Sunday, February 01, 2015

Loading Up The Musket

OK, not what you might be thinking! The RomneyX fleece I’ve been working with has the colour that in Shetland sheep would be called “musket”. It’s described as a very light brown with light grey fibres underneath, fading to beige or oatmeal with the animal’s age. Exactly. The Shetlanders have such delightful words to describe the colours and patterns of their sheep! I’m extrapolating it to a different sheep breed which I hope is not completely incorrect.

I also rather belatedly discovered a shortcut to removing the brittle tips while teasing the locks. I used one of my little 2-row Forsyth mini-combs to flick the tips:


This worked a treat though it created slightly more waste than pulling off the tips by hand:


However when I finished flicking each lock it didn’t need very much more teasing to get it ready for carding. Note that you can actually see the grey fibres in this lock though they barely show up in the spun yarn.

Spinning long-draw for me means letting go of micromanaging every inch of the yarn. It’s hard! The results are quite a lot more variable than my usual inchworm drafting style. To try and keep some consistency in my singles I’m using a sample card attached to my wheel:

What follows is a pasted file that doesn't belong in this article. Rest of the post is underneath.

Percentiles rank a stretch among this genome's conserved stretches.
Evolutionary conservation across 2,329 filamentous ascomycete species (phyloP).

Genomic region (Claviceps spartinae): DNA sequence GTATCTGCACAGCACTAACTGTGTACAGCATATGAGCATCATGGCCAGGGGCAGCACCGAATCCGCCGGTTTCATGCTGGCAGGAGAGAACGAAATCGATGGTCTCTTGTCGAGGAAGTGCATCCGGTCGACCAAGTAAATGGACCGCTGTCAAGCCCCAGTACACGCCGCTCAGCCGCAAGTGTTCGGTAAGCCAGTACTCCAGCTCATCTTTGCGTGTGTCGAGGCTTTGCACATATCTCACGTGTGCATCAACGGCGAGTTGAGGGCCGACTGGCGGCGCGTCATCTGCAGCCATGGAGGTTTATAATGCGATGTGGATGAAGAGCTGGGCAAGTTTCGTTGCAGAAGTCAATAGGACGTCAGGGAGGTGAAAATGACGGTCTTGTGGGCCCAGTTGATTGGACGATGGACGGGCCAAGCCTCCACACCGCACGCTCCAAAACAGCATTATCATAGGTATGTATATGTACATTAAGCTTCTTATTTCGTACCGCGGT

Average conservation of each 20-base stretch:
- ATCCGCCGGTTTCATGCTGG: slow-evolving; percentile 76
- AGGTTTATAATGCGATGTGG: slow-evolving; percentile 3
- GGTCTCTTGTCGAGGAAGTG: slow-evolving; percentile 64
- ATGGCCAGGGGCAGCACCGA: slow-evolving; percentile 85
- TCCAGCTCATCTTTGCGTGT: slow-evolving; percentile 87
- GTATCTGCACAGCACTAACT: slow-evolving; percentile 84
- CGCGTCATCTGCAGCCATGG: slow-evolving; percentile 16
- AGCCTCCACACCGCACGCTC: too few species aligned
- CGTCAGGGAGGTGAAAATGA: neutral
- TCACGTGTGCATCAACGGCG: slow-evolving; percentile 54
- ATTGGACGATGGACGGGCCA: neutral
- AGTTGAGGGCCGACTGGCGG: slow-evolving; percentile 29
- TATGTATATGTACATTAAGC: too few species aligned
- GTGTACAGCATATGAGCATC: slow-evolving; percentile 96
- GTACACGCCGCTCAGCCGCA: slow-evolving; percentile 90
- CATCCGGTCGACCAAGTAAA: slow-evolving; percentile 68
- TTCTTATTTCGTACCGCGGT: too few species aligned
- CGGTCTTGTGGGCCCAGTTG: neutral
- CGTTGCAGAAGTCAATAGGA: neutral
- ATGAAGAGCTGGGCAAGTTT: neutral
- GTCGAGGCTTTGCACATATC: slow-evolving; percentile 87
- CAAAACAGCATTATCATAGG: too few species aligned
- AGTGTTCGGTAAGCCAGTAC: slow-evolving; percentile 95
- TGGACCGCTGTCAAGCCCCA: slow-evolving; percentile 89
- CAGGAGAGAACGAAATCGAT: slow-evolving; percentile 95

I tied it on with a length of plied wool too so I can check both as I spin. Here’s a bobbin full of singles:


You can see how fuzzy it is! The spinning wheel is Klaas, my Louet S90 that I’ve owned since 1992. They are now out of production on this model. It’s a bobbin-lead wheel which has quite a strong draw-in and in this case that actually works in my favour. I can’t hang onto the yarn very long before letting it pull into the orifice which helps to keep the twist light and airy. I only need to use the leather brake when plying this yarn because I don’t want to over-ply it either.

Here’s the four skeins I’ve spun already:


These haven’t been “finished” yet. I still need to wash them and full the yarn a little by rinsing in cold water and slapping the skeins on a hard counter. They will be a lot more durable then and hold up better in a man’s sweater. This is just over half of the total that I think I’ll need.

So I’ve been kind of neglecting the blog lately, haven’t I? Bad damselfly. Nothing exciting going on around here really. It’s beginning to look like spring though:

Snowdrops Crocuses

Photos were taken by Thom on his iPhone while we were out for one of our long walks. We didn’t have a very cold winter this year at all. Even some nice sunny days though they were mixed with a few visits from the Pineapple Express – warm and very wet. Sorry to anyone reading this who lives in a colder climate! If it makes you feel any better, we pay dearly for our moderate Pacific Maritime climate with outrageous property values and very high taxes. Today though it’s raining and dreary so we’re staying in and doing some housework instead.


Sharon in Surrey said...

Those skeins look very yummy!! I thought of a Gansey immediately. I know what you mean about nothing going on . . . it's dull as dishwater with a miserable cold drizzle outside. Wish I had a wood stove to spin by.

Heather said...

Oh, fuzzy and very pretty. Nice job!